Sunday 14 August 2022

Board Biographies by Lynne Benton

 This will be a short blog, as I’ve only just come home from a trip to the US, visiting friends, and I’m still somewhat jet-lagged!  However, it’s time for my Blog, so here goes:

While we were away, as we drove past a big new building, my friend Maria said, “That’s our new library!”  That in itself was noteworthy.  In England these days, the words “new” and “library” seldom appear in the same sentence.  Then, a few days later, when Maria was looking after her two year old grandson, Aiden, she said, “I’ve promised I’ll take him to the library,” so I was glad I would have the opportunity to go there.

It turned out to be a happy experience.  It was a big airy building, standing alone but surrounded by plenty of places to park.  There were two floors: the children’s library on the ground floor, and the adults’ on the first floor (though I never got to see that!)  As soon as we were inside, Aiden trotted ahead of us to the far end of the building where there was a wide play area for pre-school children, carpeted and furnished with small tables and chairs and plenty of toys, as well as chairs for parents/grandparents to watch the children play, and at one side a long trough of books specially for the pre-school age group.  This was only part of the whole children’s library, which was easily accessed from this area, and where there were several cheerful, friendly, helpful librarians ready to assist anyone who needed it.

Aiden was clearly at home here and had a lovely time playing with the various toys, alongside several other small children.  All very happy.  And when he’d had enough of those, he would go to the trough, select some books and ask Maria to read to him.  So while they were busy I took a look at the books on offer – market research, if you like!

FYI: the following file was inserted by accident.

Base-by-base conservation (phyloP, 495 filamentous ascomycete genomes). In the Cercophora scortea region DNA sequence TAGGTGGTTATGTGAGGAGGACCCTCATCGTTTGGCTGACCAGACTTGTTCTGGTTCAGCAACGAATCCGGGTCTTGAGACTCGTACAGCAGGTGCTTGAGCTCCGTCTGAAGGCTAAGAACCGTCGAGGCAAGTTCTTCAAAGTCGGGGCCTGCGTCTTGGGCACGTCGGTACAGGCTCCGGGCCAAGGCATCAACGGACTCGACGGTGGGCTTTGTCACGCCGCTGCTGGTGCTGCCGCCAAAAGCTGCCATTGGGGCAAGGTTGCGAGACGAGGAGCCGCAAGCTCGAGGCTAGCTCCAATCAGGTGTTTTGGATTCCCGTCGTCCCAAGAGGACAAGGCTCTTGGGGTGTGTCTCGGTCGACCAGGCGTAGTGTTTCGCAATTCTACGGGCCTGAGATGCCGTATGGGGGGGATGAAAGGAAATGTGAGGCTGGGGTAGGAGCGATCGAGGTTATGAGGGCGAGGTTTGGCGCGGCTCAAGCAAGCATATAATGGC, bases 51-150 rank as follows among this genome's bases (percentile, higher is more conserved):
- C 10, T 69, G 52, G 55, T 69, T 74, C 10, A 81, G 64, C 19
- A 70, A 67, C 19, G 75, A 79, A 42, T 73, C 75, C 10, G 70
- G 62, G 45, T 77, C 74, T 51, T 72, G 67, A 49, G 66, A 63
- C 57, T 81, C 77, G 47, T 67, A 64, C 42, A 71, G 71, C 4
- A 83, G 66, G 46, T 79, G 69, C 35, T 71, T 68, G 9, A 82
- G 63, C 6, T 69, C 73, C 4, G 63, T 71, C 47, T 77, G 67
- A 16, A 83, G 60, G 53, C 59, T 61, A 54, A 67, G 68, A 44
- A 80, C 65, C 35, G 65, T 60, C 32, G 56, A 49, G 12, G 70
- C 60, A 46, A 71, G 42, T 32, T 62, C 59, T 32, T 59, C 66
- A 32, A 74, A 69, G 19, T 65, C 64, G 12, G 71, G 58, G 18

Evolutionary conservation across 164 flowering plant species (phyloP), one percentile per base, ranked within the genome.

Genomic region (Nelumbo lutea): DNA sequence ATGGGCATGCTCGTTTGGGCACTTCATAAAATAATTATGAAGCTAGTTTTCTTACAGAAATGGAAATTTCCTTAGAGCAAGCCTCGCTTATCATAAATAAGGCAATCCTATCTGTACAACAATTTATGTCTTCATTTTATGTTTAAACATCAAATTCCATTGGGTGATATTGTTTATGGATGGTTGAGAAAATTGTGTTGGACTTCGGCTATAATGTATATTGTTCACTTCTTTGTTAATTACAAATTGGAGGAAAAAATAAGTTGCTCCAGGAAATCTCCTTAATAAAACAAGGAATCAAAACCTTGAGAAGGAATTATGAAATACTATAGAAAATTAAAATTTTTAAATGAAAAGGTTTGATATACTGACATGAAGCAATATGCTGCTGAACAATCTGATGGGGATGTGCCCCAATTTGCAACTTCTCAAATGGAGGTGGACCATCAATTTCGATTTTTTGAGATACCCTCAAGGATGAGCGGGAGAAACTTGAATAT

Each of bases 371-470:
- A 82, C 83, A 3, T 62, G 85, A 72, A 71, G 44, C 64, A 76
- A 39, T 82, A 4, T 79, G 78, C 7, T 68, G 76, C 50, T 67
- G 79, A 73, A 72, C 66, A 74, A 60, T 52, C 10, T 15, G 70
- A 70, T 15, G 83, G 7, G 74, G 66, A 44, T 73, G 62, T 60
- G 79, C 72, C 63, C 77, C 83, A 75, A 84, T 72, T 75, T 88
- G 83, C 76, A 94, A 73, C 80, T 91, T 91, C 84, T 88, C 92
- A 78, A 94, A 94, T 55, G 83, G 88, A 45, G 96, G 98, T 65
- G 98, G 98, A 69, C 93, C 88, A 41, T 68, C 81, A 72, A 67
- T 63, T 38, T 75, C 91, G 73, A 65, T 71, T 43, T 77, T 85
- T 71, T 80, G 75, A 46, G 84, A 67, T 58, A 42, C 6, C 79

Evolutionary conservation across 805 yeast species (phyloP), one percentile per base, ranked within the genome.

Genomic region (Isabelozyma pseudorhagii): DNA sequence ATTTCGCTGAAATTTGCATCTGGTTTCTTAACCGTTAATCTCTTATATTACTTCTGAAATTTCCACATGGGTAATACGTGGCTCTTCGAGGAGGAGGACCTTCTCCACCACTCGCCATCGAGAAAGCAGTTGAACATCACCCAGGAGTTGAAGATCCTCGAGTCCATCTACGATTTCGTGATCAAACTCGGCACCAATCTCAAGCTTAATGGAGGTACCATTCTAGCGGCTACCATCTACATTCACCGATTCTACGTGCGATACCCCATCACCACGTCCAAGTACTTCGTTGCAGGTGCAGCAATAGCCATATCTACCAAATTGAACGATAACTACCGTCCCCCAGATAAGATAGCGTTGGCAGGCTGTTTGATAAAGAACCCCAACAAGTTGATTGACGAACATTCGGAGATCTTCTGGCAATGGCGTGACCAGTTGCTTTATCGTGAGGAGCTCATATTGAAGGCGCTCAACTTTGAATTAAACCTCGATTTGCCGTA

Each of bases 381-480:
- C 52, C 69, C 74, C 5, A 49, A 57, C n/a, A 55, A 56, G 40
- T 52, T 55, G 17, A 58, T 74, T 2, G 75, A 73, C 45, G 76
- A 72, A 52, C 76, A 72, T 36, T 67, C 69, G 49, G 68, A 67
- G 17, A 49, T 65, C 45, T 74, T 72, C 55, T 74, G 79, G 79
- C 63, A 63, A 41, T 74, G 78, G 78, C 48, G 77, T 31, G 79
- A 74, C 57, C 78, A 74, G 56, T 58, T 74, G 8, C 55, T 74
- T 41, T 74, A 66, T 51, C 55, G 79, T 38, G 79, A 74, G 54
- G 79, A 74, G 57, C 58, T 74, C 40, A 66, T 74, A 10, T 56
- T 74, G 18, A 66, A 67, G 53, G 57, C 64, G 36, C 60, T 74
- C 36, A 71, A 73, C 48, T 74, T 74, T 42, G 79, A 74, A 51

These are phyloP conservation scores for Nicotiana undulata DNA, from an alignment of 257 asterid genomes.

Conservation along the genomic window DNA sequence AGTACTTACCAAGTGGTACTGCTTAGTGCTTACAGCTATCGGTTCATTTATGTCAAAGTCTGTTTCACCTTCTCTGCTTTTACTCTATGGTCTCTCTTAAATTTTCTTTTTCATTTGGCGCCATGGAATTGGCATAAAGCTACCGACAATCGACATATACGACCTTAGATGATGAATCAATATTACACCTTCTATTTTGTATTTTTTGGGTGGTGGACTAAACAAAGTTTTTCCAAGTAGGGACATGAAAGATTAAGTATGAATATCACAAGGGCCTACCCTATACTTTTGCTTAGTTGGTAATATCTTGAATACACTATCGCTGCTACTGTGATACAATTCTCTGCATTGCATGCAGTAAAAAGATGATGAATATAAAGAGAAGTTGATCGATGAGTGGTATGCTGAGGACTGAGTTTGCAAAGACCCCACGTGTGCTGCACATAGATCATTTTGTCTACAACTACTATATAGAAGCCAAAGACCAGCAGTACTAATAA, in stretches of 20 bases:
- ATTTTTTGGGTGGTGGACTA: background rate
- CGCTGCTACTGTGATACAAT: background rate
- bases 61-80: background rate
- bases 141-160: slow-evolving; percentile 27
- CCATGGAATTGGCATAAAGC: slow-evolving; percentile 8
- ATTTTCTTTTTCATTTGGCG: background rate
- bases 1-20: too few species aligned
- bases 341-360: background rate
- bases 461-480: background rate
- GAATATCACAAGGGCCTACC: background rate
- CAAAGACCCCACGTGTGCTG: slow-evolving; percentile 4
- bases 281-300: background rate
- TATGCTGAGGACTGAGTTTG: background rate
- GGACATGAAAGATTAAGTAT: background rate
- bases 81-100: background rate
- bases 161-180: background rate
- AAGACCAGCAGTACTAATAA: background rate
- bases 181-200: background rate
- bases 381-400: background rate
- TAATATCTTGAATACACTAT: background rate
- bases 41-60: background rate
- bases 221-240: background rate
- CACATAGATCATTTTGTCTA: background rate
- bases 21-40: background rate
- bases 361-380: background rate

And I found an interesting phenomenon.  There were plenty of board books there for  very young children , such as


But among them I found a series of similarly small board books, clearly for the same age group, but which turned out to be (very simple) biographies of famous people!  This did surprise me.  I wondered how many two-year-olds would be interested in biographies?  But what I found even more surprising was the wide variety of people chosen for the series.  I found five in the trough – Dolly Parton, Ella Fitzgerald, Muhammed Ali, Mother Theresa and Stephen Hawking (!)  The book about Stephen Hawking even tried to explain (very very simply) his black hole theory!

Since returning home I’ve done some research and discovered that there are many more of these board biographies, including ones on David Attenborough, Neil Armstrong, Michelle Obama and Greta Thunberg. 

And I began to think that maybe I was wrong to be surprised – maybe it is a good thing to tell very young children how certain people became famous, and how they too can aim high, just as these people did.

And I started wondering if I were to be asked to write a biography of someone who would appeal to two-year-olds, who would I choose? 

Who would you choose?


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Adelaide Dupont said...

David Bellamy.

Or probably David Attenborough.

They probably would have encountered him on television or on film.

I did think at first Isaac Newton.

Lynne Benton said...

Thanks, Adelaide - David Bellamy is a good idea! Easily recognisable. I'm still thinking...